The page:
Goal #8 – Develop a Global Partnership for Development • Targets: • Develop further an open, rule-based, predictable, non-discriminatory trading and financial system. • Address the special needs of the least developed countries. • Address the special needs of landlocked developing countries and small island developing States. • Deal comprehensively with the debt problems of developing countries . • In cooperation with pharmaceutical companies, provide access to affordable essential drugs in developing countries. • In cooperation with the private sector, make available the benefits of new technologies, especially information and communications.
What progress has been made? • Let’s take a look at what progress has been made so far. • Remember, we have just over three years left to accomplish these goals.
What progress has been made? • The target of reducing extreme poverty by half was met in 2010, five years ahead of the deadline. • The proportion of people lacking dependable access to improved sources of drinking water was halved by 2010. • There has been a significant improvement in the lives of over 200 million slum dwellers (double the 100 million target). • Primary school enrolment of girls now equals that of boys.
What progress has been made? • Many countries facing the greatest challenges have made significant progress towards universal primary education. • Child survival progress is gaining momentum. • Access to treatment for people living with HIV increased in all regions. • The world is on track to achieve the target of halting and beginning to reverse the spread of tuberculosis. • Global malaria deaths have declined.
What progress has been made? • Vulnerable employment has decreased only marginally over twenty years. • Decreases in maternal mortality are far from the 2015 target. • Use of improved sources of water remains lower in rural areas. • Hunger remains a global challenge. • The number of people living in slums continues to grow.
What can we learn from the UN MDGs? • S.M.A.R.T. goals work!
What can we learn from the UN MDGs? • The MDGs are interlinked — progress in one goal supports progress in others. • Gender equality and women’s empowerment have large multiplier effects on other MDGs. • Education also underpins the entire set of MDGs. • Eliminating major diseases improves child and maternal health, while contributing to higher productivity.
By using a holistic approach, leverage points are identified, where you can maximize impact for each unit of effort.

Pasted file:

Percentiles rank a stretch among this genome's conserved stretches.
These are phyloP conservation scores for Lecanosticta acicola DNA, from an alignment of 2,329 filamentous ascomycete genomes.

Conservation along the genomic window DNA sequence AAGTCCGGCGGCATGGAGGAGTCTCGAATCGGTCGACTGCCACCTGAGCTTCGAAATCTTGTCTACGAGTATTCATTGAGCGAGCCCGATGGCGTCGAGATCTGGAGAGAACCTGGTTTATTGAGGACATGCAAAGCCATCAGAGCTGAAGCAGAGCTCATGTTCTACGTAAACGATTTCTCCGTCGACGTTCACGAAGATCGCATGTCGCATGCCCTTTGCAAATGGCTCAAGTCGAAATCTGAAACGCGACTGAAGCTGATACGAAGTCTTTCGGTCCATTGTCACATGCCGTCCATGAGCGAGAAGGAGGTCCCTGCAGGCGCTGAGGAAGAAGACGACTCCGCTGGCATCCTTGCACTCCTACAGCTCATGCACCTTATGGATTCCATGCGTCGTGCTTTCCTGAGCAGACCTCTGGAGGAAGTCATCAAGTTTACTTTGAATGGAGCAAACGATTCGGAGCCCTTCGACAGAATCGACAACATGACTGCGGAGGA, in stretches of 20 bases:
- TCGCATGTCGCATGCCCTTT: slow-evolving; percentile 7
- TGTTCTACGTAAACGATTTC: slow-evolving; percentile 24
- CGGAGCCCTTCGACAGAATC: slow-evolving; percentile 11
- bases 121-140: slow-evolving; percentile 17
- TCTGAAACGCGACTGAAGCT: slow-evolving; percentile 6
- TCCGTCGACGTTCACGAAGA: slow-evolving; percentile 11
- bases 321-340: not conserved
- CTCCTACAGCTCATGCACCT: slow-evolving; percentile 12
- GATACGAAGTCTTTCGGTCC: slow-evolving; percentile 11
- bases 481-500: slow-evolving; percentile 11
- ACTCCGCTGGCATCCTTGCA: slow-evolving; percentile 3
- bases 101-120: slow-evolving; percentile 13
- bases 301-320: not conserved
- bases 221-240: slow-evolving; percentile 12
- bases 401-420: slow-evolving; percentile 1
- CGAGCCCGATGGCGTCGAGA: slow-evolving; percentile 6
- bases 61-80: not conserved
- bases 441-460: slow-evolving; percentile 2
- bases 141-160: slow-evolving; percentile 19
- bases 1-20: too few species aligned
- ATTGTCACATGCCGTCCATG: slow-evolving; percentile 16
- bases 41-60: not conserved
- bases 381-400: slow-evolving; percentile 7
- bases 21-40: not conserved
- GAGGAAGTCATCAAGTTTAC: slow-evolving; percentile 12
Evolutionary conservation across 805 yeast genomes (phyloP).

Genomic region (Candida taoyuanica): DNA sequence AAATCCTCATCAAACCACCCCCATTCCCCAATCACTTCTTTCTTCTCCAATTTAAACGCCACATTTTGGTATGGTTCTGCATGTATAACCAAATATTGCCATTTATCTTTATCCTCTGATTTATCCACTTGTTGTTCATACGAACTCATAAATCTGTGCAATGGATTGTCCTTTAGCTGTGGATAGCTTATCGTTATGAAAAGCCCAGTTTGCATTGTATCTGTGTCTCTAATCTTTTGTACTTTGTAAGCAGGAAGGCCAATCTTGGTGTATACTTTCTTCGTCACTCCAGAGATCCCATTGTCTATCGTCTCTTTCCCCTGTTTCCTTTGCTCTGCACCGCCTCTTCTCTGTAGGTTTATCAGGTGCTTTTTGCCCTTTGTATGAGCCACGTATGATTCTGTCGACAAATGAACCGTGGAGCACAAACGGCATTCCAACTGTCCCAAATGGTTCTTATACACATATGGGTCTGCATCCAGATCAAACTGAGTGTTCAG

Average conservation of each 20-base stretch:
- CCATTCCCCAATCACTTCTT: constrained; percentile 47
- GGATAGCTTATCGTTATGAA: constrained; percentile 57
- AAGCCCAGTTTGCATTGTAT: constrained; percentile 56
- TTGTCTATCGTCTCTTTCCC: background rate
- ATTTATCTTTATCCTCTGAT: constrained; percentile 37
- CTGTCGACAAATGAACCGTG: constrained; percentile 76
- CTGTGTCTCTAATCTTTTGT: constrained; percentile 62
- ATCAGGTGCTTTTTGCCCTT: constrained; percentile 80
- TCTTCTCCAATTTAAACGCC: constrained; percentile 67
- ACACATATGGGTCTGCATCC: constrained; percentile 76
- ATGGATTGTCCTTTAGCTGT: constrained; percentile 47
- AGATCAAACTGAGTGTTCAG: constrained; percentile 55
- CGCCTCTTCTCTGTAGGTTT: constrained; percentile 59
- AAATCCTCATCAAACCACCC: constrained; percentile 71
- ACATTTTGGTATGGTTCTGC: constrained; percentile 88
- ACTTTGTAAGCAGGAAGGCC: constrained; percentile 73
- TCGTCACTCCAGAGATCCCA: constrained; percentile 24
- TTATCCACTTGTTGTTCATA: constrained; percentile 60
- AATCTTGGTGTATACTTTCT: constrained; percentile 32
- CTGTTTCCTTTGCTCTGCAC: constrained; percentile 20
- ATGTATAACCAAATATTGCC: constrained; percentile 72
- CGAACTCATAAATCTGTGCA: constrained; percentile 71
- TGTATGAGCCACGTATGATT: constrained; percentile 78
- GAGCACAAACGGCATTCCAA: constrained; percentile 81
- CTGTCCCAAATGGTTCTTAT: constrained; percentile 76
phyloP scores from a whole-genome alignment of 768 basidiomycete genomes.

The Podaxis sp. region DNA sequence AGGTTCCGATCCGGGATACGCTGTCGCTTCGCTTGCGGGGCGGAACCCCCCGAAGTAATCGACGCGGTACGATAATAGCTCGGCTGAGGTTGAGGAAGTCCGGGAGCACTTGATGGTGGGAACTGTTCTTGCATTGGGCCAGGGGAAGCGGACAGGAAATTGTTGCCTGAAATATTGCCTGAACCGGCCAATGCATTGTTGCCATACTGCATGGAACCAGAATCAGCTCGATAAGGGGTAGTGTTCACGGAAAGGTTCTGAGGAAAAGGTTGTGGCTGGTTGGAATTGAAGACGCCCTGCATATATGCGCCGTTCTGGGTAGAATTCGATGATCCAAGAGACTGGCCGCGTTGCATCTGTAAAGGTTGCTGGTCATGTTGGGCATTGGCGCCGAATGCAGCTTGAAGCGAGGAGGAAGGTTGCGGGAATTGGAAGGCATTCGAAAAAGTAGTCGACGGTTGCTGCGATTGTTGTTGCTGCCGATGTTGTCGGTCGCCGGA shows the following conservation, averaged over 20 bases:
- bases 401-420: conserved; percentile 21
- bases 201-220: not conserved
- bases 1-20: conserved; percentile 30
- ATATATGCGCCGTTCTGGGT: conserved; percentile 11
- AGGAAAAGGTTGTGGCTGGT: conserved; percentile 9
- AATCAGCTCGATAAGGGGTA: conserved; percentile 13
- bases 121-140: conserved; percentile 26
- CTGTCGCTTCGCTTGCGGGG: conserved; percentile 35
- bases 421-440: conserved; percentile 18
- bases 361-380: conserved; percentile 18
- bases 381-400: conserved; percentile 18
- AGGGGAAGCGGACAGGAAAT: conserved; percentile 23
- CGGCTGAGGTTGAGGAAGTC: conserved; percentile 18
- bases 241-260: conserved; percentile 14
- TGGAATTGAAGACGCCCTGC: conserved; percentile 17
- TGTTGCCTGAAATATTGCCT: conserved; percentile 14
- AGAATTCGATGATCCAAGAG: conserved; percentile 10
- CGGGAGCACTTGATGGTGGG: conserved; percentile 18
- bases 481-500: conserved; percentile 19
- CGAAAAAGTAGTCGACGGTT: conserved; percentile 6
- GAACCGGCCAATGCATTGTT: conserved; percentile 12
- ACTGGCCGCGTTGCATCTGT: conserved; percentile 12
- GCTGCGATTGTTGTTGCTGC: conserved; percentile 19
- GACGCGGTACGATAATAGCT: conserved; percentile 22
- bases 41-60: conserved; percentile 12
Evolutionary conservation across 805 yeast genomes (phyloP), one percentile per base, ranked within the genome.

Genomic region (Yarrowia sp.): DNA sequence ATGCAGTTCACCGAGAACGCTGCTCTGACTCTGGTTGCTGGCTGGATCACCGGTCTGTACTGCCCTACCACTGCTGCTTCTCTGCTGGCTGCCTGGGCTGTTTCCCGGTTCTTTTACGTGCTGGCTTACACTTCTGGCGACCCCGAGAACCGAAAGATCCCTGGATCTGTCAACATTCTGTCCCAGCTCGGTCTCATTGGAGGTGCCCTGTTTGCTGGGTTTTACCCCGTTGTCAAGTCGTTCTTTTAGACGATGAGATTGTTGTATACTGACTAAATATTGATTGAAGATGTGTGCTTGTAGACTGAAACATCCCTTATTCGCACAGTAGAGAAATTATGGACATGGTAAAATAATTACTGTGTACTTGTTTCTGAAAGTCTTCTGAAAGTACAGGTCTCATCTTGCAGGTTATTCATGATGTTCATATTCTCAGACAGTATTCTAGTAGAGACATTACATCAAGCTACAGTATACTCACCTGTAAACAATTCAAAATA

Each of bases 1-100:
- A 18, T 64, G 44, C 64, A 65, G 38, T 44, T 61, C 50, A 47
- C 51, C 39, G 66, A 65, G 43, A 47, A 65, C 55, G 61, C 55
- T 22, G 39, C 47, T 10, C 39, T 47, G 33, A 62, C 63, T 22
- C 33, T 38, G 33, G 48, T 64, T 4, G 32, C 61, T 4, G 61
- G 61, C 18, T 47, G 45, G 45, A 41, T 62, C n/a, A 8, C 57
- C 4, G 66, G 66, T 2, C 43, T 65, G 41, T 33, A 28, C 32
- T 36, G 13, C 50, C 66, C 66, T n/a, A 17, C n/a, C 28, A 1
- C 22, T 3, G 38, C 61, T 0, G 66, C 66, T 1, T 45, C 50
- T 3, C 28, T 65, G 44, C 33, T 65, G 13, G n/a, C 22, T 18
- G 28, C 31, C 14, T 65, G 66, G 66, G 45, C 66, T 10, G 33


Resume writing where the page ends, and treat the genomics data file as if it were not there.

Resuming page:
What can we learn from the UN MDGs? • Environmental sustainability is needed both to achieve the MDGs and sustain progress. • Investing in techniques that enhance agricultural productivity reduces hunger and improves the health and education status of households. • Promoting employment-intensive growth positively impacts on many of the MDGs.
What do the UN MDGs mean to us? “Our most basic common link is that we all inhabit this planet. We all breathe the same air. We all cherish our children's future. And we are all mortal. “ ~ President John F. Kennedy
What do the UN MDGs mean to us? “This is the moment when we must come together to save this planet. Let us resolve that we will not leave our children a world where the oceans rise and famine spreads and terrible storms devastate our lands.” ~ President Barack Obama
What do the UN MDGs mean to us? We need to think of the future and the planet we are going to leave to our children and their children. ~ Former UN Secretary-General Kofi Annan
What do the UN MDGs mean to us? “The Earth is not a gift from our parents, it is a loan from our children” ~ Kenyan Proverb By all of us being part of the solution, we can together overcome some of society’s greatest challenges before the global population grows to 9 billion.
What can you do? • A lot of things are already happening on the Sias campus. • All World Academy for the Future of Women members work on projects designed to advance the UN Millennium Goals. • Learn more about their projects by visiting the World Academy office in the Administration Building. • Help make a difference by joining one of their project teams.
Summary With all of your help, the Millenium Development Goals can be achieved by 2015. Be part of the solution to some of the world’s Most pressing problems. Learn more about how you can make a difference by visiting the World Academy Office in the Administration Building. Robert Ford firstname.lastname@example.org www/linkedin.com/in/fordrm www.facebook.com/RobertMFord Fordrm 2653462978